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How to Get Help When Pharmacies Make Mistakes

Pharmacies play a crucial role in our healthcare system of Pennsylvania and New Jersey. But when they make mistakes and commit malpractice, customers can suffer serious injuries and side effects and, at times, die. As a result, it’s important to know what to do, and whom to contact, when you or someone close to you has been injured by a medication error.

Pharmacy Mistake Lawyer

Pharmacy Mistake Lawyer

Seek immediate medical attention

If you or someone close to you has suffered a reaction to a medication – regardless of the reason – you should immediately seek medical attention. If you believe that the condition is or could be serious or potentially fatal, either call 911 or go directly to the nearest hospital emergency room. It is very important to receive care as quickly as possible because even a few minute delay could mean the difference between a minor or serious injury or reaction. If the condition does not appear to be serious or life-threatening, immediately notify your doctor, who may want to see you or who may refer you to the emergency room. The key is getting care as quickly as possible.

Notify the pharmacy, drug store, hospital, and/or doctors who prescribed or dispensed the medication

You should notify the pharmacy or doctor or hospital that made the mistake or that you believe made an error. This way, they can verify what medication you received or what happened to you. They can also document in their records what happened – which may be important later if you are involved in a claim against that provider – and provide important and potentially life-saving advice.

Keep records of what happened and when

Keep a notebook or log of what happened. You may also want to take photographs of the medication you received. That way, after you have recovered from the reaction, you will have a record that explains what happened, who you called, what they said, what you did, and when everything happened. It is always better to documents everything that happened, particularly if you are later involved in any claims arising from the medication or the mistake.

Save the drug that caused the reaction

Although you should talk to a doctor before taking the medication again (to be sure you are supposed to continue taking it), if you are told to stop taking the medicine (and you should always follow your doctor’s advice), you should keep the medicine in a safe place. Even if you are told not to continue taking the drug, you should save the bottle and the contents in case you need to produce it to the pharmacy or as part of a claim. You should put a note or otherwise indicate that you should not take the drug, but you should save it until you are sure you no longer need it for any reason.

Notify the FDA about any drug reactions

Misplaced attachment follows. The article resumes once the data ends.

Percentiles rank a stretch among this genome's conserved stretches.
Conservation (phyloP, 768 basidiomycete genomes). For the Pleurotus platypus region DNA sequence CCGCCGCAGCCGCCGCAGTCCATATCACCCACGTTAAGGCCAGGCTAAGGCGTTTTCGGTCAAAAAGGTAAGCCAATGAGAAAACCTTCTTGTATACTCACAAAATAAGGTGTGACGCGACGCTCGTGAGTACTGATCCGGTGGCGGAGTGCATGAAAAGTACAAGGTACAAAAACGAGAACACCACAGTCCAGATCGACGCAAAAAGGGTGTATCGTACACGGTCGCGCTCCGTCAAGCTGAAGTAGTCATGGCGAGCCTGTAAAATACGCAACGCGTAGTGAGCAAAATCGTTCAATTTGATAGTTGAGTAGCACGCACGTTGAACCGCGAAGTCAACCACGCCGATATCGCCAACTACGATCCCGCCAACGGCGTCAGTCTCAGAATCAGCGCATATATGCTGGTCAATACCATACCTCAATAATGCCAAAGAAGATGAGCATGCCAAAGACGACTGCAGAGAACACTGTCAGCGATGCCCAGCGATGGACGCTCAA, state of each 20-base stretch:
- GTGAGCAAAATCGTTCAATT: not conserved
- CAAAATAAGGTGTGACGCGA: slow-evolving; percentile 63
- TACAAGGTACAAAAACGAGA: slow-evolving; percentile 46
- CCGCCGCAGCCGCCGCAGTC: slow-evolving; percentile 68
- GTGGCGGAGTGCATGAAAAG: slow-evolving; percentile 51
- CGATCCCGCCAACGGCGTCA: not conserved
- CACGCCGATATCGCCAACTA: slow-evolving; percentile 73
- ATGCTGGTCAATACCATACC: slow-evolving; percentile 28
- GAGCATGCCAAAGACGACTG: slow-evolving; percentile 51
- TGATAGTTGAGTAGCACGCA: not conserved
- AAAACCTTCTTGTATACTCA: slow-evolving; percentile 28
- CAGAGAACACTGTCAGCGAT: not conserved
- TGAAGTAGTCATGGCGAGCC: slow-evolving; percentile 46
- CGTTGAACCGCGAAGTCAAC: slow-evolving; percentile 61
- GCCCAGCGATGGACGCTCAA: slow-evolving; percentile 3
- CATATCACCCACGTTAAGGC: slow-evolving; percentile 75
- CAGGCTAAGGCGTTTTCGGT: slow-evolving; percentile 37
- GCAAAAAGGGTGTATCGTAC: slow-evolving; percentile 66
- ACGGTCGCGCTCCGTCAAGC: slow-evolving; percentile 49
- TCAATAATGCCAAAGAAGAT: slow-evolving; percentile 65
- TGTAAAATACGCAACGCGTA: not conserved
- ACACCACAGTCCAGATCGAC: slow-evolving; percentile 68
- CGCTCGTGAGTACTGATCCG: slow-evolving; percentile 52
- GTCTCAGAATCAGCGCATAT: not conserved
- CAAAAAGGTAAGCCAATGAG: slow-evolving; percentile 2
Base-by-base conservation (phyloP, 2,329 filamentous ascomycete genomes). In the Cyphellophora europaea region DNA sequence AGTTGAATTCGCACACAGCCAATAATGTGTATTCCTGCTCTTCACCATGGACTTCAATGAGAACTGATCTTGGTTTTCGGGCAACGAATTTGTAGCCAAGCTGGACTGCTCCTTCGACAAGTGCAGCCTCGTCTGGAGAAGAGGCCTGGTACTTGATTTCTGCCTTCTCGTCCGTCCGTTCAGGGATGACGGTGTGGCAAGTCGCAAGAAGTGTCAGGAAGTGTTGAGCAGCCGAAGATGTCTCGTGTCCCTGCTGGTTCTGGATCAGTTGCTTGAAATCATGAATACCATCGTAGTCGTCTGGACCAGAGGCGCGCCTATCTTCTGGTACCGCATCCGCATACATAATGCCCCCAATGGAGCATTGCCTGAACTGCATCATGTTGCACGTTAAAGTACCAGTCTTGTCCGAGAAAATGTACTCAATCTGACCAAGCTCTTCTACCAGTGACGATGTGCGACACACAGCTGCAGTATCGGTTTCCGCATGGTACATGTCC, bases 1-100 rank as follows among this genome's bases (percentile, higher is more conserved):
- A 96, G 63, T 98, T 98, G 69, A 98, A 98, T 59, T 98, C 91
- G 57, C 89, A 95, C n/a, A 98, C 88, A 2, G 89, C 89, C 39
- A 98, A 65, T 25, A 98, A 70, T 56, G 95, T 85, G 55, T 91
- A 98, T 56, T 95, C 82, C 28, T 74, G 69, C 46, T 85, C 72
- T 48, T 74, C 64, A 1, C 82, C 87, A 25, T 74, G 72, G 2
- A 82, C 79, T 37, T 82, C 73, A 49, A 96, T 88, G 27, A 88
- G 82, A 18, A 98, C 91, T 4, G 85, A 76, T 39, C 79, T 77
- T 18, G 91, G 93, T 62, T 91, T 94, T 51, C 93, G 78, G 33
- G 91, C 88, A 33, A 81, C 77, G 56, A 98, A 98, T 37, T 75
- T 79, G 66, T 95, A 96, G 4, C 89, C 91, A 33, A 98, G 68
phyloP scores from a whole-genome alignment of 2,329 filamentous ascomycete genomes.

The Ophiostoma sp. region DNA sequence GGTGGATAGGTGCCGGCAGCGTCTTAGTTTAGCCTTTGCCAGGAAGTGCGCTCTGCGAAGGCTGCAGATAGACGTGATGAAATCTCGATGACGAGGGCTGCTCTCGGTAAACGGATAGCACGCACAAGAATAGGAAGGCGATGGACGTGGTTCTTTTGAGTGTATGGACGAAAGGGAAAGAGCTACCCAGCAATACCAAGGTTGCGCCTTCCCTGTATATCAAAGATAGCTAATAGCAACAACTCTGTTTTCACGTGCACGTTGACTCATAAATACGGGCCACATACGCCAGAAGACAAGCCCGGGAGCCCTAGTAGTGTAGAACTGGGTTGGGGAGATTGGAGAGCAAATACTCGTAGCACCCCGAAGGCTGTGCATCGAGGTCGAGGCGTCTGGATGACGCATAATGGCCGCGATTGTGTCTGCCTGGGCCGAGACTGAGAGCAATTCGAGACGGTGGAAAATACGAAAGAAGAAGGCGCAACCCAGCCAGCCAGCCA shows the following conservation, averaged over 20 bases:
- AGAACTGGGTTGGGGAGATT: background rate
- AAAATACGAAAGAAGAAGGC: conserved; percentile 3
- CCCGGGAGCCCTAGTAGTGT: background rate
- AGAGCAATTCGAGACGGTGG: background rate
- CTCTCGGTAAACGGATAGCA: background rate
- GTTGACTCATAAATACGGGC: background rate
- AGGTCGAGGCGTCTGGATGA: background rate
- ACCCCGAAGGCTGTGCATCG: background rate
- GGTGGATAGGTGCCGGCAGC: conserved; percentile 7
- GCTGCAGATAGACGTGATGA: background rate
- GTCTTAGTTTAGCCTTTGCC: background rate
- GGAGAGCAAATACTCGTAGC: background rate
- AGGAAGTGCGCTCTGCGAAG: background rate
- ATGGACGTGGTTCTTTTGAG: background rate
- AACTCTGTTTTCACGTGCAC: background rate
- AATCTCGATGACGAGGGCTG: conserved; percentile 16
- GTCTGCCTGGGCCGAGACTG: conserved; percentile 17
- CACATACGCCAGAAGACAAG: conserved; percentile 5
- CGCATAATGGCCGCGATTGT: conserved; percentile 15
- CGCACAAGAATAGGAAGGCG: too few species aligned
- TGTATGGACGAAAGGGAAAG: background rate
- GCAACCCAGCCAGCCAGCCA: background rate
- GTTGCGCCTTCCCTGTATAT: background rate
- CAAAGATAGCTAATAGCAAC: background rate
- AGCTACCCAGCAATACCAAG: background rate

The U.S. Food and Drug Administration is responsible for assuring that medicines, medical devices (from bandages to artificial hearts), blood products, vaccines, cosmetics, veterinary drugs, animal feed, and electronic products that emit radiation (such as microwave ovens and video monitors), are safe and effective.

If the situation is an emergency that requires immediate action, such as a drug product that has been tampered with, call the FDA main emergency number, which is staffed 24 hours a day, at 301-443-1240. You also can report emergencies, as well as non-emergencies, to the FDA consumer complaint coordinator in your geographic area. Click here to locate the complaint coordinator in your area.

To report non-emergencies about medical products, including medicines, medical devices, blood products, biologics, and special nutritionals, you should contact MedWatch. This is the FDA Safety Information and Adverse Event Reporting Program that allows healthcare professionals and consumers to voluntarily report serious problems that they suspect are associated with the drugs and medical devices they prescribe, dispense, or use. These problems include serious adverse reactions and events, product quality problems, and product use errors. Reporting can be done online, by phone, or by submitting the MedWatch 3500 form by mail or fax. Visit the MedWatch How To Report page for more details.

Contact an attorney

You may also need to contact a Pharmacy mistake lawyer. At, we can assist you in determining whether you have a claim against the pharmacy, hospital or medical provider. Our team of pharmacy mistake attorneys, paralegals and medical experts will review your situation and advise you about your rights.

If you, a member of your family, or a close friend, have been injured because of taking the wrong medicine or because of some other mistake, you should contact for a free consultation.

We have offices in Philadelphia and South Jersey.

Simply fill out the form on this website or call 215-735-3900 for help.

Our Medical Malpractice lawyers regularly handle pharmacy negligence cases and can assist you with all aspects of your case.

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Gavin P. Lentz, Esq.
Bochetto & Lentz

Gavin Lentz (right) was selected as a "Super Lawyer" for 2006-2009 and 2010-2015 in New Jersey by Philadelphia Magazine. He has also been selected as a "Super Lawyer" by Philadelphia Magazine and the Legal Intelligencer in 2004, 2005, 2006, 2007 2008, 2009, 2010, and 2011 - 2015.

On September 16, 2002 Mr. Lentz was selected as one of the top 50 lawyers in Pennsylvania by the Legal Intelligencer.

He has made many television appearances, including on Fox News, The Today Show, Inside Edition, and The Phil Donahue Show.

Mr. Lentz is a member of the American Trial Lawyers Association and the Million Dollar Advocates Forum.

As a former prosecutor, he knows how to aggressively go after large pharmacy chains to prove the facts necessary to protect your loved one's rights.

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